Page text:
When I quit hockey, it was terrifying. Hockey was everything I had known up until that point. My teammates, my coaches, they were my people. Hockey was what I had dedicated my life to. It was what had brought me the most joy. And all of a sudden, I was making a decision to put that side of me to rest and to start afresh as someone new.

I was having my own “brave” moment.

And of course it was scary. And some of it was painful. But it allowed me to open a door to a world that I had never known even existed or was available to me.

While hockey and theatre seem worlds apart – I think my life has actually unfolded in the exact way it was meant to. I loved hockey because I loved being a part of something that was bigger than myself. I loved working towards a common goal and seeing myself and each of my teammates rise to the occasion in our own individual ways.

Theatre is the same. It takes 5-7 years to get a new musical up. Not only this, but it takes a village of hundreds of people. From the actors, to the designers, to the crew who build the sets, to the people at the box office who sell the tickets.

It’s working towards a common goal and creating something that didn’t exist before.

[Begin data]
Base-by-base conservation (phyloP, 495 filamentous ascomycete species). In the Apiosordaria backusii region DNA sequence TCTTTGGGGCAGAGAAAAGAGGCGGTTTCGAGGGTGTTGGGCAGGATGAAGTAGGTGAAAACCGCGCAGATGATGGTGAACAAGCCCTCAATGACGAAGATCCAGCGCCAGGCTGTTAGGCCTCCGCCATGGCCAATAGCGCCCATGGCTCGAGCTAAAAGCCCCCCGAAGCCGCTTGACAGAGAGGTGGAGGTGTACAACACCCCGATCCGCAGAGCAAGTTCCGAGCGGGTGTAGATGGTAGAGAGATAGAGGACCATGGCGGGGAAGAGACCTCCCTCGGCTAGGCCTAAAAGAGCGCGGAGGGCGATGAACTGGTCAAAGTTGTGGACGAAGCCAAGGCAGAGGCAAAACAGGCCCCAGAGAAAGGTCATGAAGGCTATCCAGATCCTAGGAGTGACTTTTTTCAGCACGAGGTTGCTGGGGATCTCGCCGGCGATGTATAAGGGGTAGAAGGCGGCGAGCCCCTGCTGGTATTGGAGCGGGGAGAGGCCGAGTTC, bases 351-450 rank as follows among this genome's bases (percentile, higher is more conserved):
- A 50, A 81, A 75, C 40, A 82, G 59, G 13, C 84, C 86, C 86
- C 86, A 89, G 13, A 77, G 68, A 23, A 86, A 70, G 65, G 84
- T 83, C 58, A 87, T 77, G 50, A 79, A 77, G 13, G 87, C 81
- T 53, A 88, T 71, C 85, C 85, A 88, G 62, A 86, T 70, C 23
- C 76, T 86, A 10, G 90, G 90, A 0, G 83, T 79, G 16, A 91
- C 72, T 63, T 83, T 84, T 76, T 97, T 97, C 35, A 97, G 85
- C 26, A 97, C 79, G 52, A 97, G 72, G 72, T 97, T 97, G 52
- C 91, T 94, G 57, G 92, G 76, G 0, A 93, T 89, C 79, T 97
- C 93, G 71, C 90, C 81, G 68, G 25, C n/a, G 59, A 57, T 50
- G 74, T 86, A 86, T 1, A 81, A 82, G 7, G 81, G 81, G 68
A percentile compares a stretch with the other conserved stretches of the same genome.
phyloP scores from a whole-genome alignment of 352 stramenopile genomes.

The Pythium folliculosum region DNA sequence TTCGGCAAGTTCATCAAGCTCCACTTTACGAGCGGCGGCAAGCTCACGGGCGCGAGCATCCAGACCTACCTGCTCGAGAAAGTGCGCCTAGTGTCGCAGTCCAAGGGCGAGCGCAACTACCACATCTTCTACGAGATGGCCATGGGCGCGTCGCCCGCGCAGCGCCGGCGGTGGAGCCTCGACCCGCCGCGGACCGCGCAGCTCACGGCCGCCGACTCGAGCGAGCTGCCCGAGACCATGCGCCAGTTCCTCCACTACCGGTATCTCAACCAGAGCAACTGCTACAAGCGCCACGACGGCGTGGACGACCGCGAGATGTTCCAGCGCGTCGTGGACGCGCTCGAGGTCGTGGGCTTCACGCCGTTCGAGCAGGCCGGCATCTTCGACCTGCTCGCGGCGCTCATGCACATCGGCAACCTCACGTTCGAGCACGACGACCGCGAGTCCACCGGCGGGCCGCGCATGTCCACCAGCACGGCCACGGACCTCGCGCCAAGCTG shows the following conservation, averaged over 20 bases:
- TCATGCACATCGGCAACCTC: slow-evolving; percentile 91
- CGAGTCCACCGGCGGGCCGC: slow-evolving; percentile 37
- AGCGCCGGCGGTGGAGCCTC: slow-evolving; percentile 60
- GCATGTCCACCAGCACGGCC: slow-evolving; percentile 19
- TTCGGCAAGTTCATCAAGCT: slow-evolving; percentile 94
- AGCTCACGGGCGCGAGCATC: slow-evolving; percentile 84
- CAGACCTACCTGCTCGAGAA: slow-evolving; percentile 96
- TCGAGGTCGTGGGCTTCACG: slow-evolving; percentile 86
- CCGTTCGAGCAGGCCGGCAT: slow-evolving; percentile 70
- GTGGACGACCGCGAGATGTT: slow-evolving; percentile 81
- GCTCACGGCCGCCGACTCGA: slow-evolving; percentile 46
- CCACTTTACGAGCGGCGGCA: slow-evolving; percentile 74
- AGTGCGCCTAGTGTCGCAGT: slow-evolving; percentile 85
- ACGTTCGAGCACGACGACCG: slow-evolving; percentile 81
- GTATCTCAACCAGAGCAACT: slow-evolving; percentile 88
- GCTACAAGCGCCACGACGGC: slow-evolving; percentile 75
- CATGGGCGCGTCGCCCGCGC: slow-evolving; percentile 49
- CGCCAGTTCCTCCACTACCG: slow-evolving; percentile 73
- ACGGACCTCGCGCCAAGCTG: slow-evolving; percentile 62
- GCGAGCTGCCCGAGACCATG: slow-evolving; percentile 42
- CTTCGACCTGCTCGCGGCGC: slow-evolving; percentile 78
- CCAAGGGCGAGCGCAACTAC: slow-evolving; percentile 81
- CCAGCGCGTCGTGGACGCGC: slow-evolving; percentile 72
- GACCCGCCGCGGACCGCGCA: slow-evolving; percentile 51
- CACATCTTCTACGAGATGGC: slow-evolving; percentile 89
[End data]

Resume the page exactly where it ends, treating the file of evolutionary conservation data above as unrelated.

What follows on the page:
And I think deep down, this is what I was always meant to do, even though I hadn’t known it before.

I believe there are many chapters in life. What makes life life are all the beginnings and endings we experience, and the strength we have inside ourselves to see each of those beginnings and endings through. Today we find ourselves at a new beginning.

You may know exactly how you’d like this next year to play out. Or, you may have no clue. Either way, I hope you allow yourself to lean into the moments that ask you to be brave. Whatever that looks like to you.

And celebrate each other when we see our friends and peers step into these moments of bravery themselves.

Trust your instincts. Listen to what your hearts are telling you. And have the most fun. Because if it’s not fun, it’s not worth it.

Thank you for having me back today and I hope you have a great year.